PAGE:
Many of the early cases addressing whether a particular reference constituted a “printed publication” involved patents or patent applications. These cases also set the framework for determining whether non-patent references qualified as printed publications.
This is the second post in our series examining what constitutes a “printed publication.” Our first post provided an introduction and summary of the statutory basis for printed publications under 35 U.S.C. § 102. This post can be viewed here: What Constitutes a Printed Publication – Introduction and Statutory Basis – Part 1.
One of the earliest cases in this regard was Alexander Milburn Co. v. Davis-Bournonville Co., 270 U.S. 390 (1926). In Milburn, the reference was a patent application that was filed before the patent in dispute was filed. The reference application was filed in January 1911 and issued in February 1912, while the patent in dispute was filed in March 1911 and issued in June 1912. The reference application disclosed, but did not claim what was claimed in the patent in dispute.
The Court held that “[w]here a patent application fully and adequately disclosed, but did not claim, the thing patented to a later applicant alleging a later date of invention, the later applicant was not the ‘first inventor’….” Id. at 399. Further, “a description that would bar a patent if printed in a periodical or in an issued patent is equally effective in an application.” Id. at 401. Milburn was later codified as 35 U.S.C. § 102(e).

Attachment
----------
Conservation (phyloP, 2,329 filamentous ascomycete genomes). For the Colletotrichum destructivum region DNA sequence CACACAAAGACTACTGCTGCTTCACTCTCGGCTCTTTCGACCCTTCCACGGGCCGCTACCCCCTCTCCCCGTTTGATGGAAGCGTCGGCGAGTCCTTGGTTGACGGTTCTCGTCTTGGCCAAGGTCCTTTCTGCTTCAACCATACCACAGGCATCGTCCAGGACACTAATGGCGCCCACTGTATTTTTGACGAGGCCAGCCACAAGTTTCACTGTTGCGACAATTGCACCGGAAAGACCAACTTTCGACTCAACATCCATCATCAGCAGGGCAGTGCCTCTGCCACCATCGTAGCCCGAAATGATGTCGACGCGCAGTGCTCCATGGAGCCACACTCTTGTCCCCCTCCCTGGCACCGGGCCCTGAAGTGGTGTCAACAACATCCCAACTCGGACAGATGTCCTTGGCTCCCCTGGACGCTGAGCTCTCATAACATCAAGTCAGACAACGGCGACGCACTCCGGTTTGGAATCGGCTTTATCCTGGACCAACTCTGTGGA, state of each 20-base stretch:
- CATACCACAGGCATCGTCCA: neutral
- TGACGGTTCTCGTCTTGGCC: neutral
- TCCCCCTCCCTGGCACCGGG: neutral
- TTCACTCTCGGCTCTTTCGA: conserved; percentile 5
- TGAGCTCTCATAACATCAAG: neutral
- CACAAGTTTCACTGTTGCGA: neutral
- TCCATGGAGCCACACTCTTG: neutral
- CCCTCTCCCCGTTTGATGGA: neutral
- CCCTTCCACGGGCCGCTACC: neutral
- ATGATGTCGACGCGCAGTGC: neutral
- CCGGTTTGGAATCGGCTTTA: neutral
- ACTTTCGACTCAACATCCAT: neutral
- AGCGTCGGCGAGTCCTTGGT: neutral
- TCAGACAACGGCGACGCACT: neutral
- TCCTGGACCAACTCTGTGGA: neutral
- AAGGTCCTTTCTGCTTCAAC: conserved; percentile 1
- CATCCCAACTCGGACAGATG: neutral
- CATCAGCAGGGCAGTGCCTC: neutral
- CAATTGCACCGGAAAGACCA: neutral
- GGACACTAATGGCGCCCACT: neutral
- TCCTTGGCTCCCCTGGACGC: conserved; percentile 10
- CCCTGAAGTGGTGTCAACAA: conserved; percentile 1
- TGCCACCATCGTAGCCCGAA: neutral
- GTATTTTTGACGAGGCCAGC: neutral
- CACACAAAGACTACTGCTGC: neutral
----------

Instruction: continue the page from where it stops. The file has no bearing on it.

These early cases also grappled with what type of medium was required for the document to be considered a printed publication. At that time, the term “printed publication” was associated with, for example, a printing press that could produce multiple copies of a document that could be readily disseminated to the interested public. This concept is articulated in In re Tenney, 254 F.2d 619 (CCPA 1958). In Tenney, the reference was a microfilm copy of the typewritten specification of a German patent application. The court considered whether the microfilm, which allegedly was made available to the public only by virtue of the publication of a bibliography, with no evidence that any copies of the microfilm had been made or seen by any member of the public, is a “printed publication” within the meaning of 35 U.S.C. § 102(b). Id. at 621.
The court held that the microfilm was not a “printed publication” and, more particularly, that microfilm is not “printed.” Id. at 622. According to the court, for a publication to be a bar to patentability, it must be “printed.” Id. at 625. The court also noted that the reference should not only be printed, but should be published, as well. Id. at 626 (noting that only a single printed copy must be proved to have been published to affect a bar to patentability). To this end, the court stated that “[w]hile microfilming furnishes a means of multiplying copies, there is no probability, from a mere showing that a microfilm copy of a disclosure has been produced, that the disclosure has achieved wide circulation and that, therefore, the public has knowledge of it.” Id. at 627 (emphasis in original).